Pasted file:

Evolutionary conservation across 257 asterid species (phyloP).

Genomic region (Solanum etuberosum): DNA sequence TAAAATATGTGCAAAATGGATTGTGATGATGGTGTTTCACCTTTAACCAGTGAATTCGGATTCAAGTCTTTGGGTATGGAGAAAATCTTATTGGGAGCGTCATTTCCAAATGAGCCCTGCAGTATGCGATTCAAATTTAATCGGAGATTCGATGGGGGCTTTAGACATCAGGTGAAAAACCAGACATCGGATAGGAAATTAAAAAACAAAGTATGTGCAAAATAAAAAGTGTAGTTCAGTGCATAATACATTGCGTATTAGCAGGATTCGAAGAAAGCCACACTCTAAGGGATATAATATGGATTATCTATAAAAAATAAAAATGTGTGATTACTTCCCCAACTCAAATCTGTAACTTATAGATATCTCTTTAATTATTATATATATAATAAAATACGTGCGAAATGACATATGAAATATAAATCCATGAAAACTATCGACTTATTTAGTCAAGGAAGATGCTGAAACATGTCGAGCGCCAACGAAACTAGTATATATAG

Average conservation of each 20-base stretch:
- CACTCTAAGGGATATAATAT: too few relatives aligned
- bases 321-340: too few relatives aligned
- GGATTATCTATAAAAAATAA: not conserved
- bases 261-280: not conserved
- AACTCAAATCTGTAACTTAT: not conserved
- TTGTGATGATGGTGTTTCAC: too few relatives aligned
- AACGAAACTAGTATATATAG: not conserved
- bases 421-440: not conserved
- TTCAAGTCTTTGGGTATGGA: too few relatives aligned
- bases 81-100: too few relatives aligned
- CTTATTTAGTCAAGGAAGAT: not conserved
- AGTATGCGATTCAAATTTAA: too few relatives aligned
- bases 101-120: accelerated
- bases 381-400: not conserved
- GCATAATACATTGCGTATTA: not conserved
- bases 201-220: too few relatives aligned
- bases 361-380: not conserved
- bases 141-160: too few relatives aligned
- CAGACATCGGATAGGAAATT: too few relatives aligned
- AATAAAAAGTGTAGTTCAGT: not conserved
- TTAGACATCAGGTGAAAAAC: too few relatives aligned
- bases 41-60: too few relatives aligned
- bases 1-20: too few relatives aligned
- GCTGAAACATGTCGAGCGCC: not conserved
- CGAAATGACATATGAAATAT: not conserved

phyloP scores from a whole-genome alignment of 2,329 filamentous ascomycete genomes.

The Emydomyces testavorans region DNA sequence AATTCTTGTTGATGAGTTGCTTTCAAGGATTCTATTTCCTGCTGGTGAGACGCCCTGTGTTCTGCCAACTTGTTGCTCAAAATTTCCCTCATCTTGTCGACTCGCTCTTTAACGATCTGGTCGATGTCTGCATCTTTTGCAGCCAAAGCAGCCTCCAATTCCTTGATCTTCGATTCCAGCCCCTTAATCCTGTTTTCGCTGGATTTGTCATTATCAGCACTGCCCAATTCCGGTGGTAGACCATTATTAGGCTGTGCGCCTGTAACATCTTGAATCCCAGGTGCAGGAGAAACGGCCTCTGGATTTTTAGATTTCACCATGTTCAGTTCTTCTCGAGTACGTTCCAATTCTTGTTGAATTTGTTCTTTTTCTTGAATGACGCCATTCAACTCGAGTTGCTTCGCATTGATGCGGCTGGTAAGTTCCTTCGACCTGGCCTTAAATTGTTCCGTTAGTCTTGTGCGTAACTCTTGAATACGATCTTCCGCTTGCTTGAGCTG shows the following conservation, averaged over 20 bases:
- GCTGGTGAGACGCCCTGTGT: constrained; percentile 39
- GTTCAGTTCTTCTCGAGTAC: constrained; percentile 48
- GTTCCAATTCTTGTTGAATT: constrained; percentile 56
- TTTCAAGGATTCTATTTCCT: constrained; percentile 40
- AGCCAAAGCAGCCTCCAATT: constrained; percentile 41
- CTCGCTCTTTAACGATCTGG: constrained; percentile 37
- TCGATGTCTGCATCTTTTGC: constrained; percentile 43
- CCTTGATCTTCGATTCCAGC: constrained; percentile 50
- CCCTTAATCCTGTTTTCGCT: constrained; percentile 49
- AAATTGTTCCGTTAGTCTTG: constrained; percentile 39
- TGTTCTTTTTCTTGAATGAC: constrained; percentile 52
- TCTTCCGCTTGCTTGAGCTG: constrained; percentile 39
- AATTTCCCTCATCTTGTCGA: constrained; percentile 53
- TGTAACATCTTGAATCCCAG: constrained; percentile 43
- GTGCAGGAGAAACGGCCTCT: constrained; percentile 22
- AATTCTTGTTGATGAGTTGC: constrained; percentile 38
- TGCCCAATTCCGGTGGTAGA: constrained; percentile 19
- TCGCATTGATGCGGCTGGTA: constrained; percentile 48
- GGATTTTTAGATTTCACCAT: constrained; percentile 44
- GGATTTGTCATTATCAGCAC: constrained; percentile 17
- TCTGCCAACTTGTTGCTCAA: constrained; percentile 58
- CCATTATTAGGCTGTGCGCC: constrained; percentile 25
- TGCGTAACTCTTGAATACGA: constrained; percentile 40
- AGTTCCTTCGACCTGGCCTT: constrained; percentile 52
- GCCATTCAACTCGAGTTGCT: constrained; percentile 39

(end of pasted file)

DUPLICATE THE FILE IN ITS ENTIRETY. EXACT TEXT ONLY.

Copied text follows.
Evolutionary conservation across 257 asterid species (phyloP).

Genomic region (Solanum etuberosum): DNA sequence TAAAATATGTGCAAAATGGATTGTGATGATGGTGTTTCACCTTTAACCAGTGAATTCGGATTCAAGTCTTTGGGTATGGAGAAAATCTTATTGGGAGCGTCATTTCCAAATGAGCCCTGCAGTATGCGATTCAAATTTAATCGGAGATTCGATGGGGGCTTTAGACATCAGGTGAAAAACCAGACATCGGATAGGAAATTAAAAAACAAAGTATGTGCAAAATAAAAAGTGTAGTTCAGTGCATAATACATTGCGTATTAGCAGGATTCGAAGAAAGCCACACTCTAAGGGATATAATATGGATTATCTATAAAAAATAAAAATGTGTGATTACTTCCCCAACTCAAATCTGTAACTTATAGATATCTCTTTAATTATTATATATATAATAAAATACGTGCGAAATGACATATGAAATATAAATCCATGAAAACTATCGACTTATTTAGTCAAGGAAGATGCTGAAACATGTCGAGCGCCAACGAAACTAGTATATATAG

Average conservation of each 20-base stretch:
- CACTCTAAGGGATATAATAT: too few relatives aligned
- bases 321-340: too few relatives aligned
- GGATTATCTATAAAAAATAA: not conserved
- bases 261-280: not conserved
- AACTCAAATCTGTAACTTAT: not conserved
- TTGTGATGATGGTGTTTCAC: too few relatives aligned
- AACGAAACTAGTATATATAG: not conserved
- bases 421-440: not conserved
- TTCAAGTCTTTGGGTATGGA: too few relatives aligned
- bases 81-100: too few relatives aligned
- CTTATTTAGTCAAGGAAGAT: not conserved
- AGTATGCGATTCAAATTTAA: too few relatives aligned
- bases 101-120: accelerated
- bases 381-400: not conserved
- GCATAATACATTGCGTATTA: not conserved
- bases 201-220: too few relatives aligned
- bases 361-380: not conserved
- bases 141-160: too few relatives aligned
- CAGACATCGGATAGGAAATT: too few relatives aligned
- AATAAAAAGTGTAGTTCAGT: not conserved
- TTAGACATCAGGTGAAAAAC: too few relatives aligned
- bases 41-60: too few relatives aligned
- bases 1-20: too few relatives aligned
- GCTGAAACATGTCGAGCGCC: not conserved
- CGAAATGACATATGAAATAT: not conserved

phyloP scores from a whole-genome alignment of 2,329 filamentous ascomycete genomes.

The Emydomyces testavorans region DNA sequence AATTCTTGTTGATGAGTTGCTTTCAAGGATTCTATTTCCTGCTGGTGAGACGCCCTGTGTTCTGCCAACTTGTTGCTCAAAATTTCCCTCATCTTGTCGACTCGCTCTTTAACGATCTGGTCGATGTCTGCATCTTTTGCAGCCAAAGCAGCCTCCAATTCCTTGATCTTCGATTCCAGCCCCTTAATCCTGTTTTCGCTGGATTTGTCATTATCAGCACTGCCCAATTCCGGTGGTAGACCATTATTAGGCTGTGCGCCTGTAACATCTTGAATCCCAGGTGCAGGAGAAACGGCCTCTGGATTTTTAGATTTCACCATGTTCAGTTCTTCTCGAGTACGTTCCAATTCTTGTTGAATTTGTTCTTTTTCTTGAATGACGCCATTCAACTCGAGTTGCTTCGCATTGATGCGGCTGGTAAGTTCCTTCGACCTGGCCTTAAATTGTTCCGTTAGTCTTGTGCGTAACTCTTGAATACGATCTTCCGCTTGCTTGAGCTG shows the following conservation, averaged over 20 bases:
- GCTGGTGAGACGCCCTGTGT: constrained; percentile 39
- GTTCAGTTCTTCTCGAGTAC: constrained; percentile 48
- GTTCCAATTCTTGTTGAATT: constrained; percentile 56
- TTTCAAGGATTCTATTTCCT: constrained; percentile 40
- AGCCAAAGCAGCCTCCAATT: constrained; percentile 41
- CTCGCTCTTTAACGATCTGG: constrained; percentile 37
- TCGATGTCTGCATCTTTTGC: constrained; percentile 43
- CCTTGATCTTCGATTCCAGC: constrained; percentile 50
- CCCTTAATCCTGTTTTCGCT: constrained; percentile 49
- AAATTGTTCCGTTAGTCTTG: constrained; percentile 39
- TGTTCTTTTTCTTGAATGAC: constrained; percentile 52
- TCTTCCGCTTGCTTGAGCTG: constrained; percentile 39
- AATTTCCCTCATCTTGTCGA: constrained; percentile 53
- TGTAACATCTTGAATCCCAG: constrained; percentile 43
- GTGCAGGAGAAACGGCCTCT: constrained; percentile 22
- AATTCTTGTTGATGAGTTGC: constrained; percentile 38
- TGCCCAATTCCGGTGGTAGA: constrained; percentile 19
- TCGCATTGATGCGGCTGGTA: constrained; percentile 48
- GGATTTTTAGATTTCACCAT: constrained; percentile 44
- GGATTTGTCATTATCAGCAC: constrained; percentile 17
- TCTGCCAACTTGTTGCTCAA: constrained; percentile 58
- CCATTATTAGGCTGTGCGCC: constrained; percentile 25
- TGCGTAACTCTTGAATACGA: constrained; percentile 40
- AGTTCCTTCGACCTGGCCTT: constrained; percentile 52
- GCCATTCAACTCGAGTTGCT: constrained; percentile 39